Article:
Wednesday, April 27, 2011

He Thought He Could Walk On Water

He just did not have the faith.

Let me first explain that we all have our fears.  Mine is spiders and most of the guys here at Briary River are terrified of snakes.  I respect snakes but I am not afraid of them. 

Sunday, April 24, 2011

Between Seasons Drag

I noticed a couple weeks ago that the between seasons drag was back. It never fails. We have all kinds of big plans for what needs to be done. After duck season ends Joe is always gung ho about getting everything done right then. After a couple weeks that passion fades and the amount of things getting done slows down. This year it took the slow down a little longer to start. The excitement of starting something new pushed up a little farther than normal.

Wednesday, April 20, 2011

Duck Pond Etiquette

There are rules and etiquette to hunting anywhere.  A beaver pond is no exception.  In fact private land is where they are the most important because it can cost you your hunting buddies


We all know the guy.  The one no one wants to hunt with because he is a pain in

the butt.  He always wants the best blind, he always takes the wrong shots, and he kills every bird he points his gun at (or at least he thinks he does).  Well this is your chance to not be “That Guy”.

Sunday, April 17, 2011



Owning a retriever is not something that suits all hunters. Well trained retrievers are expensive. However, it is possible to train your own retriever. If you have a job and a family, it’s tough to train you own retriever. Having a retriever that won’t embarrass you in the field takes a lot of time. Time is something you may be short of if you have a job and family. But if you are short on cash and want to have a retriever to find all those birds downed in tough spots, training your own retriever may be your only option.

Wednesday, April 13, 2011

The Perfect Season

You always hear of the perfect storm, the storm that happens when God decides to line everything up perfectly to show you a glimpse of his awesome power. Hunters are always searching for a perfect season, that season when God’s grace lines everything up for you perfectly, and you have an awesome season.

Sunday, April 10, 2011

Food and Fellowship

I’ve hunted for as long as I can remember. As my brother so eloquently put, “It’s all I know, it’s in my soul.” What I’ve noticed the most over the past ten years is how the things I enjoy most about hunting have changed. Years ago it was the thrill of the hunt itself that I most enjoyed. However, over the past few years it has been the fellowship of the hunt that I find I enjoy the most.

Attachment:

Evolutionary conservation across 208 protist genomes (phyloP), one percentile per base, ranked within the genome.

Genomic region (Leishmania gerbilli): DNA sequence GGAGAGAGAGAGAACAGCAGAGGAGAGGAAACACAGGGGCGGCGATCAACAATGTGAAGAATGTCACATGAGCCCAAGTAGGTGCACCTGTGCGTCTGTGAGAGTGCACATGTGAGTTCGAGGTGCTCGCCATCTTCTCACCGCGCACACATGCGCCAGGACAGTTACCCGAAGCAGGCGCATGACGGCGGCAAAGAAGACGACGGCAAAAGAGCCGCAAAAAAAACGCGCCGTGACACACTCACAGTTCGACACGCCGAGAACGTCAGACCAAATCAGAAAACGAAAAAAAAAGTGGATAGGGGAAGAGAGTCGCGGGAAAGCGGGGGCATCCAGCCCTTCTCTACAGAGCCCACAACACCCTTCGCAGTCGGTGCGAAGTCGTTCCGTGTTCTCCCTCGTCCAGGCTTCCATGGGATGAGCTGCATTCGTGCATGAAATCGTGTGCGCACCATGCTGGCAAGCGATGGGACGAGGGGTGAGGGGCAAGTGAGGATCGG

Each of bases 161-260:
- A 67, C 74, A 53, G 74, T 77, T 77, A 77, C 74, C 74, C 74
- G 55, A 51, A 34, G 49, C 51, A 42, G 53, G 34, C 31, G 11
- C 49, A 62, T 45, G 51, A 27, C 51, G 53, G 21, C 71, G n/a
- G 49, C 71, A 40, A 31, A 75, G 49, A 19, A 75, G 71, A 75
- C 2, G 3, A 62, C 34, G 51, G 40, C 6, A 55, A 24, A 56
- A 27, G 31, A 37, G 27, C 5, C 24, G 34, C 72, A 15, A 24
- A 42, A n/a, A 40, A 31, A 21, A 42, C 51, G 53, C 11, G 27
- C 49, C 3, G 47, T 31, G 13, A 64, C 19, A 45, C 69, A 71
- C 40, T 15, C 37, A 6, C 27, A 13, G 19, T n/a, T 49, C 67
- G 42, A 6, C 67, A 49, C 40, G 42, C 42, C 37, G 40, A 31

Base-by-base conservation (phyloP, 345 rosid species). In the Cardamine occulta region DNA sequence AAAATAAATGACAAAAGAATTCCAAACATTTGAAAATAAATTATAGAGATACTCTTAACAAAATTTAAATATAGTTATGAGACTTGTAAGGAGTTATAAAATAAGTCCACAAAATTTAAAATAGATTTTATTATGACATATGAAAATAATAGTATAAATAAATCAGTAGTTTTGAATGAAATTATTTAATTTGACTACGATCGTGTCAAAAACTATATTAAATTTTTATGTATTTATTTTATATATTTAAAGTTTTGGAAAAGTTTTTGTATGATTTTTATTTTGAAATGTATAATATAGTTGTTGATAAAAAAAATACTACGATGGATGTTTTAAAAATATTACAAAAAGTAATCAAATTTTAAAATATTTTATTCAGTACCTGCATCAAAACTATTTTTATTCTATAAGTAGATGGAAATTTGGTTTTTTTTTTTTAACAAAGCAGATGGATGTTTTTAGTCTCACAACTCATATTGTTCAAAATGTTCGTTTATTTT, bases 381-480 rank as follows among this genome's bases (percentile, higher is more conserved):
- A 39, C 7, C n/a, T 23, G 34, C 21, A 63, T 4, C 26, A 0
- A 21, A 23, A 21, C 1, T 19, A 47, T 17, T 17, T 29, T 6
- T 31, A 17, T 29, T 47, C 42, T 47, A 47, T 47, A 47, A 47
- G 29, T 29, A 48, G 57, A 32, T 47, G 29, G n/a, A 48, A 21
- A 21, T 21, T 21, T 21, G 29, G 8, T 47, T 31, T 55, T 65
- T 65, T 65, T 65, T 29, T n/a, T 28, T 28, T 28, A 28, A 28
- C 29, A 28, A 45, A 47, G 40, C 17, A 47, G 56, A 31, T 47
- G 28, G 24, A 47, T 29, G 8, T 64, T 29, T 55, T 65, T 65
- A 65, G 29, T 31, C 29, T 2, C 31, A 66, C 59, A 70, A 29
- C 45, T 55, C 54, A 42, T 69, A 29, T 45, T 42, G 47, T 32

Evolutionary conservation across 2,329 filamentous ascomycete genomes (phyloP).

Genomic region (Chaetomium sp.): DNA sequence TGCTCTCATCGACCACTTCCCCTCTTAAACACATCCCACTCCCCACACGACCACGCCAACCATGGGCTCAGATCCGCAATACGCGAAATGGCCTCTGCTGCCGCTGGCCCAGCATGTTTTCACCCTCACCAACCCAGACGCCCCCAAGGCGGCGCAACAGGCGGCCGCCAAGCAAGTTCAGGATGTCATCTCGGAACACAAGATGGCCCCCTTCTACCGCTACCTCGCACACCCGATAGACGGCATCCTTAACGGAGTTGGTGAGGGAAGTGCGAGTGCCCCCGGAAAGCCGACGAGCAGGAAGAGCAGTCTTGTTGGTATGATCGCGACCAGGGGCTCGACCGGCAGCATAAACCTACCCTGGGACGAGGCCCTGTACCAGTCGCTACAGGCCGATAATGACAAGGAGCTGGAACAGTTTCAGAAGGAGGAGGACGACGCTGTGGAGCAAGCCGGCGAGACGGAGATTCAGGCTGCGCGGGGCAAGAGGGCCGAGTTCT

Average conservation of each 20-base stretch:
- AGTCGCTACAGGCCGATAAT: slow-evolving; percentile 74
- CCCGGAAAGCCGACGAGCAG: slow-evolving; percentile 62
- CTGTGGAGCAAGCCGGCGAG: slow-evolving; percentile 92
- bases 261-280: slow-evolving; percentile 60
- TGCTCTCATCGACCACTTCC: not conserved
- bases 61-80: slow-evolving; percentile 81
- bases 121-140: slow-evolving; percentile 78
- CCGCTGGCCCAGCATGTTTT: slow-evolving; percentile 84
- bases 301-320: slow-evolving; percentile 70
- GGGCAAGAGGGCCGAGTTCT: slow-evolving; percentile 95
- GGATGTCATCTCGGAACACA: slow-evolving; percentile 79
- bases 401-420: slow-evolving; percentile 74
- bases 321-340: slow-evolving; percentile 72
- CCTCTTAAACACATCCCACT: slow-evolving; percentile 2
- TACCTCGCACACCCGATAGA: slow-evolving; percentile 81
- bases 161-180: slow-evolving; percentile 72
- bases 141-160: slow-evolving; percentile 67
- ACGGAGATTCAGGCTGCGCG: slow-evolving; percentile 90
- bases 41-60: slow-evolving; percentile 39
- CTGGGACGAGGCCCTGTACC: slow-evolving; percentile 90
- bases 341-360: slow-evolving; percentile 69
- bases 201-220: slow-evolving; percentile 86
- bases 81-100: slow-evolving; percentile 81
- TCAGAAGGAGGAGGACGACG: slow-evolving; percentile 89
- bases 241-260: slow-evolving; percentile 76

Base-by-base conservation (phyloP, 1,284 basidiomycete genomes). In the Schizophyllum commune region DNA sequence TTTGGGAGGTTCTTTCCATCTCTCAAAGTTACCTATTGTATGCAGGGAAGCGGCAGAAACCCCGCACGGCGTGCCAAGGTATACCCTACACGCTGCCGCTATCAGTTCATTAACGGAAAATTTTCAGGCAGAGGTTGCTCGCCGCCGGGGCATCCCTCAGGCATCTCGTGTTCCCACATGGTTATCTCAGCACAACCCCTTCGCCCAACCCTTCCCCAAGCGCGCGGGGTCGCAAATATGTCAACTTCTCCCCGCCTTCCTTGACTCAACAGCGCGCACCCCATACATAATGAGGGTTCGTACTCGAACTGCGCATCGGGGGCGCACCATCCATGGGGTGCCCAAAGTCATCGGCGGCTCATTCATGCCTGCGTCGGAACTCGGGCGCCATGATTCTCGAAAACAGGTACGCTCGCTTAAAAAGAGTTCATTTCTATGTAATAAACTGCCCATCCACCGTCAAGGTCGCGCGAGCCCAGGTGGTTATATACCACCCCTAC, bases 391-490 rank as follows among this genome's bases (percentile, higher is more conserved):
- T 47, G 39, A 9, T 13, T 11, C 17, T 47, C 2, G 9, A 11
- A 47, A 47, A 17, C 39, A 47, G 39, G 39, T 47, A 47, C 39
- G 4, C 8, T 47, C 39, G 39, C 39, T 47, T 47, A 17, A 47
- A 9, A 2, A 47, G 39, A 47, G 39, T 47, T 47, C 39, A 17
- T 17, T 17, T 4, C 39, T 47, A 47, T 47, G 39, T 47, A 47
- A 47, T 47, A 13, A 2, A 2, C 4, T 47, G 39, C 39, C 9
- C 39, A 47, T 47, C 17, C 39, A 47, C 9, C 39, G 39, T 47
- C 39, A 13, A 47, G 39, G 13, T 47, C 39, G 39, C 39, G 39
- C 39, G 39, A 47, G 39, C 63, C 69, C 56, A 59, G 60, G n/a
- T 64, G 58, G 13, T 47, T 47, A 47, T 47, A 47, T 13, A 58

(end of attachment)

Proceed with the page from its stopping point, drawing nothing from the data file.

The beauty of enjoying fellowship is that it does not have to end with hunting season. We have found through the years that food brings fellowship. In our area sportsmen have certain signature foods that they cook. We get together throughout the year and cook. We enjoy cooking the local sportsmen’s foods, and we have also added a few new things to the line up of things that we cook.

Here are the things that you can expect to learn how to cook if you keep up with our blog:

Purlow: A food found almost exclusively in the Pee Dee area of South Carolina. It is a rice dish not to be confused with chicken-and-rice or chicken bog.

Bar-B-Que: If I make you mad, then so be it. If it ain’t red, then it ain’t Bar-B-Que. If you base your sauce with anything but vinegar, it’s sacrilege. That’s just the way it is around here. I’m not saying that there is nothing else cooked on a grill that is good to eat, but I am saying that I wouldn’t call it Bar-B-Que.

Low Country Boil: This can be called by several other names, like Frogmore Stew. This combination of shrimp, sausage, corn and potatoes satisfies the seafood lover in you.

Dutch Oven Delights: We had never cooked with a Dutch oven until Joe introduced us to one last year. Nothing fosters fellowship like sitting around a fire on a cold night with the scent of cooking corn bread or cobbler lingering in the air.

All of these foods foster fellowship. Unlike duck hunting which can only be done during hunting season, you can cook year-round. Year-round fellowship, that’s the Briary River Way.


Wednesday, April 6, 2011

Kids and hunting

Bo and Cindy after a hunt.
The sun was up the dogs were running (just not to us.) Daddy and I were sitting on the side of the middle road (a dirt road on the hunting club)and he was teaching me how to whittle.  We didn’t kill any thing that day, I don’t even remember if we even saw a deer that day but I was hunting and that was all that mattered.  This is one of the earliest clear memories I have of hunting.  And one that will stay with me for a long time.

I remember waking up, going into my parents room, waking my daddy to ask if it was time to go hunting.  I returned to my bed disappointed and tried to go back to sleep but the anticipation was killing me.  Being a young boy I was unable to tell time and it was only 12 o'clock (this was only one of many trips to their room that night to ask that question).  Some of the fondest memories of my childhood involved hunting with my daddy.  In fact it is still some of the fondest memories of now, and hopefully still to come.

I started hunting with my dad when I was just a little boy.  I could not have been much more than five, probably younger.  I learned many lessons there and created many memories.  I learned to sit still and listen (although I still struggle with that, ADHD and all) how to safely handle a gun, that you only kill what you are going to eat and much more.  These lessons helped shape me into the man that I am.